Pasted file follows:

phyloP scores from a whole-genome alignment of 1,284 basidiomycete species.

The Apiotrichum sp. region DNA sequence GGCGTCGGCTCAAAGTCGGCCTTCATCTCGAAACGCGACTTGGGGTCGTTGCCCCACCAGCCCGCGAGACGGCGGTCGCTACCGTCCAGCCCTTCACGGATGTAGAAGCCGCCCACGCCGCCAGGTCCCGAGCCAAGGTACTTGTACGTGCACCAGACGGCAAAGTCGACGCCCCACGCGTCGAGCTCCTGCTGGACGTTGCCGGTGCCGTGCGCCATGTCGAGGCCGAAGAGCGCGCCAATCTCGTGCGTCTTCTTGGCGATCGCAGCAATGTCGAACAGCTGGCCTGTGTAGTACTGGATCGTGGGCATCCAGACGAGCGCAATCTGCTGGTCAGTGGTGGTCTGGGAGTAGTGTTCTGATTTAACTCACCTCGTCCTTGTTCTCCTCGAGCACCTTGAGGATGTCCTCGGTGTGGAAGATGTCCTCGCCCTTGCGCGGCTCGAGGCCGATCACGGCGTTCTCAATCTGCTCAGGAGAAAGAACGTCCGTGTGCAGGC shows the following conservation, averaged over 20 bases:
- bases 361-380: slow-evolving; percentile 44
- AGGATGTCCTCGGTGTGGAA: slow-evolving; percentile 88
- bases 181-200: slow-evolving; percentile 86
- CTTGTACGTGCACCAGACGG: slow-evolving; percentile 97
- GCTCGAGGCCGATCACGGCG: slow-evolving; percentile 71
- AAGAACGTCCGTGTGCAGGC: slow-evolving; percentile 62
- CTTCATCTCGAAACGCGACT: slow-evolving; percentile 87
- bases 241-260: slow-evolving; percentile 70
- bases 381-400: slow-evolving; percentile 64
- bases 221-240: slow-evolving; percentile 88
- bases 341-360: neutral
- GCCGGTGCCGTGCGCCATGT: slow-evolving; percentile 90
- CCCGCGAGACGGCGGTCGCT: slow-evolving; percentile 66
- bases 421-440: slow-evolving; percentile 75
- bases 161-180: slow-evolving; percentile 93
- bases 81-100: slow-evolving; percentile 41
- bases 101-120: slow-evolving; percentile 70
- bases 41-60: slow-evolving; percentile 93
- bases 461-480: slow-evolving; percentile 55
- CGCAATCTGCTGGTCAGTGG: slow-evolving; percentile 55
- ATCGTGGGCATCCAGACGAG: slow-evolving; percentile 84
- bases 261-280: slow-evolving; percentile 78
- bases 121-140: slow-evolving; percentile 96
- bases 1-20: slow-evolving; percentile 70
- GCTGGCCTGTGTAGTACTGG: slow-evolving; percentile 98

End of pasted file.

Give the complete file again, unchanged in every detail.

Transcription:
phyloP scores from a whole-genome alignment of 1,284 basidiomycete species.

The Apiotrichum sp. region DNA sequence GGCGTCGGCTCAAAGTCGGCCTTCATCTCGAAACGCGACTTGGGGTCGTTGCCCCACCAGCCCGCGAGACGGCGGTCGCTACCGTCCAGCCCTTCACGGATGTAGAAGCCGCCCACGCCGCCAGGTCCCGAGCCAAGGTACTTGTACGTGCACCAGACGGCAAAGTCGACGCCCCACGCGTCGAGCTCCTGCTGGACGTTGCCGGTGCCGTGCGCCATGTCGAGGCCGAAGAGCGCGCCAATCTCGTGCGTCTTCTTGGCGATCGCAGCAATGTCGAACAGCTGGCCTGTGTAGTACTGGATCGTGGGCATCCAGACGAGCGCAATCTGCTGGTCAGTGGTGGTCTGGGAGTAGTGTTCTGATTTAACTCACCTCGTCCTTGTTCTCCTCGAGCACCTTGAGGATGTCCTCGGTGTGGAAGATGTCCTCGCCCTTGCGCGGCTCGAGGCCGATCACGGCGTTCTCAATCTGCTCAGGAGAAAGAACGTCCGTGTGCAGGC shows the following conservation, averaged over 20 bases:
- bases 361-380: slow-evolving; percentile 44
- AGGATGTCCTCGGTGTGGAA: slow-evolving; percentile 88
- bases 181-200: slow-evolving; percentile 86
- CTTGTACGTGCACCAGACGG: slow-evolving; percentile 97
- GCTCGAGGCCGATCACGGCG: slow-evolving; percentile 71
- AAGAACGTCCGTGTGCAGGC: slow-evolving; percentile 62
- CTTCATCTCGAAACGCGACT: slow-evolving; percentile 87
- bases 241-260: slow-evolving; percentile 70
- bases 381-400: slow-evolving; percentile 64
- bases 221-240: slow-evolving; percentile 88
- bases 341-360: neutral
- GCCGGTGCCGTGCGCCATGT: slow-evolving; percentile 90
- CCCGCGAGACGGCGGTCGCT: slow-evolving; percentile 66
- bases 421-440: slow-evolving; percentile 75
- bases 161-180: slow-evolving; percentile 93
- bases 81-100: slow-evolving; percentile 41
- bases 101-120: slow-evolving; percentile 70
- bases 41-60: slow-evolving; percentile 93
- bases 461-480: slow-evolving; percentile 55
- CGCAATCTGCTGGTCAGTGG: slow-evolving; percentile 55
- ATCGTGGGCATCCAGACGAG: slow-evolving; percentile 84
- bases 261-280: slow-evolving; percentile 78
- bases 121-140: slow-evolving; percentile 96
- bases 1-20: slow-evolving; percentile 70
- GCTGGCCTGTGTAGTACTGG: slow-evolving; percentile 98